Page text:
Outcome

After seborrheic keratoses are removed, the skin may be lighter than the surrounding skin. This usually fades with time. Sometimes it is permanent. Most of the removed seborrheic keratoses do not return. But a new one may happen elsewhere.

Complications

Seborrheic keratosis is not a malignant neoplasm. However:

  • Skin cancers are sometimes difficult to distinguish apart from seborrheic keratoses.
  • Skin cancer may arise by chance inside or colliding with seborrheic keratosis.

In very rare cases, volcanic seborrheic keratosis may indicate primary internal metastasis, most often adenocarcinoma. Paraneoplastic syndrome is known as the Leser-Trélat sign. Non-cancerous volcanic seborrheic keratosis is sometimes described as a false marker of Leser-Trélat.

Irritant seborrheic keratosis and eruption may also arise as an adverse reaction to one of the medicines, such as adalimumab, vemurafenib, dabrafenib, 5-fluorouracil, and several chemotherapy drugs. Irritated seborrheic keratosis is an inflamed, red, scaly lesion. It may lead to dermatitis, periarticular eczema. Dermatitis may also lead to new seborrheic keratosis.

How is seborrheic keratosis diagnosed?

A health care provider can often diagnose a seborrheic keratosis based on its appearance. In some cases, a biopsy may be required. If you have a skin growth that concerns you, it is always best to see your health care provider. Your medical services supplier will get some information about your clinical history and indications. Your medical care supplier will likewise give you a physical test and intently analyze the development.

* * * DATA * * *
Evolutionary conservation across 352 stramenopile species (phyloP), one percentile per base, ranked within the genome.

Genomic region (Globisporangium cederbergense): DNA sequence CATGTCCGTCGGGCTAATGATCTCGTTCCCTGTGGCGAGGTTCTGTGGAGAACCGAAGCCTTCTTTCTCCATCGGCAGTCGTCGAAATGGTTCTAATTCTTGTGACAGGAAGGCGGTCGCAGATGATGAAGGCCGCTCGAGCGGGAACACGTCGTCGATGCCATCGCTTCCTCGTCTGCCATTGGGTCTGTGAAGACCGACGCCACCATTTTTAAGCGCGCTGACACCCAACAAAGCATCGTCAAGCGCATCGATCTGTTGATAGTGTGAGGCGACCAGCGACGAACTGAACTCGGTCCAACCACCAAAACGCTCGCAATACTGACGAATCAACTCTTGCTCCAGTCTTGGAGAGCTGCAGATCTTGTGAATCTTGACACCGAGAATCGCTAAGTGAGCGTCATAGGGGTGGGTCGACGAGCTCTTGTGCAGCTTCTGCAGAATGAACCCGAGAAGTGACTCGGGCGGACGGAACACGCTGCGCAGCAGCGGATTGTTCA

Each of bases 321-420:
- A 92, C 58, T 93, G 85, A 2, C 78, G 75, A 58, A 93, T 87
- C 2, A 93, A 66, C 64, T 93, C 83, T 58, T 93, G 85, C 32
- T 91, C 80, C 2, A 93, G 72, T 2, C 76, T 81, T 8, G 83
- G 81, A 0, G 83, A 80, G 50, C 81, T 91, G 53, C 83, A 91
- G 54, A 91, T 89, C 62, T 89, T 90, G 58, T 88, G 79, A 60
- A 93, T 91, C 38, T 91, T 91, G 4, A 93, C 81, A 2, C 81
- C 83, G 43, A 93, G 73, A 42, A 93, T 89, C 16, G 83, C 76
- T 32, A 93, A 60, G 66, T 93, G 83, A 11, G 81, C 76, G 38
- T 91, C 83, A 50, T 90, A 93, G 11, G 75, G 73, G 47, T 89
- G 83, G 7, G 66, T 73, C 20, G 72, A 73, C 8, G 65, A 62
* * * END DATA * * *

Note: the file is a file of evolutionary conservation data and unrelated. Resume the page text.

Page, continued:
It is important for your healthcare provider to make sure that any growths are not precancerous or precancerous. Some signs that may concern your healthcare provider may need to be checked if the cancer is growing:

  • They appear soft on the skin, rather than prominent and well-defined
  • It has blurred boundaries
  • It’s not the same shape on both sides (asymmetry)
  • There are dilated blood vessels around the growth
  • There is an open sore to grow
  • It grew from a previous mole

If your healthcare provider wants to check for cancer, you will undergo a skin biopsy. Your health care provider will sample the growth or the entire growth. Then it is examined under a microscope to detect cancer.